In the past five years subway delays have doubled, bus service has deteriorated, ridership has declined, and fares have only gone up, with no new thinking in Albany or Washington on how to provide much needed funding. New York City has one of the oldest and most extensive transit systems in the world; but as our population grows, the city is struggling to keep up. We need more public transit and we can’t afford to wait.
The Brooklyn and Queens waterfront is the new heart of New York—where people want to work, live, and gather—yet it has seen no significant investment in its transportation infrastructure in nearly a century. The population is forecast to increase 30% by 2045 as tens of thousands of housing units and millions of square feet of commercial space are being developed in the area. With limited transit options, the environmental impact of new development is compounding.
New neighborhoods are rising on the water’s edge, but lack reliable public transit. Let’s build the Brooklyn Queens Connector (BQX).
The solution is the Brooklyn Queens Connector (BQX)—a state-of-the-art streetcar running between Astoria and Sunset Park—to complement and strengthen our existing transit network by serving this area. It will create additional jobs, alleviate congestion, and connect low-income New Yorkers—including 44,000 public housing residents living along the corridor—to new employment opportunities and recreational amenities.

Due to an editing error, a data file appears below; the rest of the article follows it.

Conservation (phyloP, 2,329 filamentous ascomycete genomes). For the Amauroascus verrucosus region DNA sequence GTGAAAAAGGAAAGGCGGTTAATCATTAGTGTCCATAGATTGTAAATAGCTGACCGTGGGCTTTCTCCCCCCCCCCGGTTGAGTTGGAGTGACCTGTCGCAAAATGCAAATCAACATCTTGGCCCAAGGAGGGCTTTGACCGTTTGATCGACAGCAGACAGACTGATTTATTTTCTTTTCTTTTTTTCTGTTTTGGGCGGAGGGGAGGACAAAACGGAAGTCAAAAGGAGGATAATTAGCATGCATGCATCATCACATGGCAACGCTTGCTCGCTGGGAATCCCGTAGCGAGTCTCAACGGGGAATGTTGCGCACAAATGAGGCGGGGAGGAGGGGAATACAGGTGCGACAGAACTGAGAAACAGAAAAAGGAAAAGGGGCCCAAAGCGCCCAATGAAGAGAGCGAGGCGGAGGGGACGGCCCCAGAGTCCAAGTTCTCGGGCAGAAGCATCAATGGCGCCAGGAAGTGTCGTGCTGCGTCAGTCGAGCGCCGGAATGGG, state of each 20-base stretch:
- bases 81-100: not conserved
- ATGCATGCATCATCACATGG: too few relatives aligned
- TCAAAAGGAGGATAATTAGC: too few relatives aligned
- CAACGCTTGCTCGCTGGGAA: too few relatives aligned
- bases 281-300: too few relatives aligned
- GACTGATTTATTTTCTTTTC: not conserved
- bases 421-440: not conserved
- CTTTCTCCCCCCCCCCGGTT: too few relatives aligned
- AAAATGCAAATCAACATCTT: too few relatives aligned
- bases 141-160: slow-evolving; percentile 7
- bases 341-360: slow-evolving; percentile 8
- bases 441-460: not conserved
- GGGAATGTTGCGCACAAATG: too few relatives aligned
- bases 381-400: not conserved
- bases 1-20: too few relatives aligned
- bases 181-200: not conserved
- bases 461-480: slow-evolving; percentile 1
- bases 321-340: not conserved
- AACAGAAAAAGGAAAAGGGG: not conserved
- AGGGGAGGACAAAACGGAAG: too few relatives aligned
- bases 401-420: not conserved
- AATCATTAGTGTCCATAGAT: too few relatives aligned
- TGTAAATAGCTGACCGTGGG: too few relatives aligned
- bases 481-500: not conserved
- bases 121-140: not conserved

The BQX will run on tracks in the existing roadway, separated from traffic and bicycles along the route. It will be efficient and sustainable, traveling with zero on-point emissions. Stations and tracks will be ADA-compliant, and designed to accommodate major weather and flood events. Each train will have the capacity for 150 passengers, all enjoying real-time arrival and location information as well as reliable access to Wi-Fi. The result will be a significant reduction in travel times along the route–hundreds of hours saved annually for millions of riders.
The BQX could be built using a value-capture strategy to ensure it does not compete with the city’s other transit priorities. New development along the corridor would generate more than enough value to pay for the BQX’s construction without relying on federal or state aid. The network could still be fully integrated in the MTA’s payment system, allowing riders to utilize MetroCards for transfers and fare payment. And though the MTA does not need to operate of the BQX, the operating agent should still employ union personnel.
A one-seat ride between Brooklyn and Queens without going through Manhattan should not be a blue-sky proposal. It is a necessary transit service for the 400,000 New Yorkers who live and 300,000 who work on the Brooklyn-Queens waterfront today, and a necessary investment if we are to grow sustainability and equitably as a city.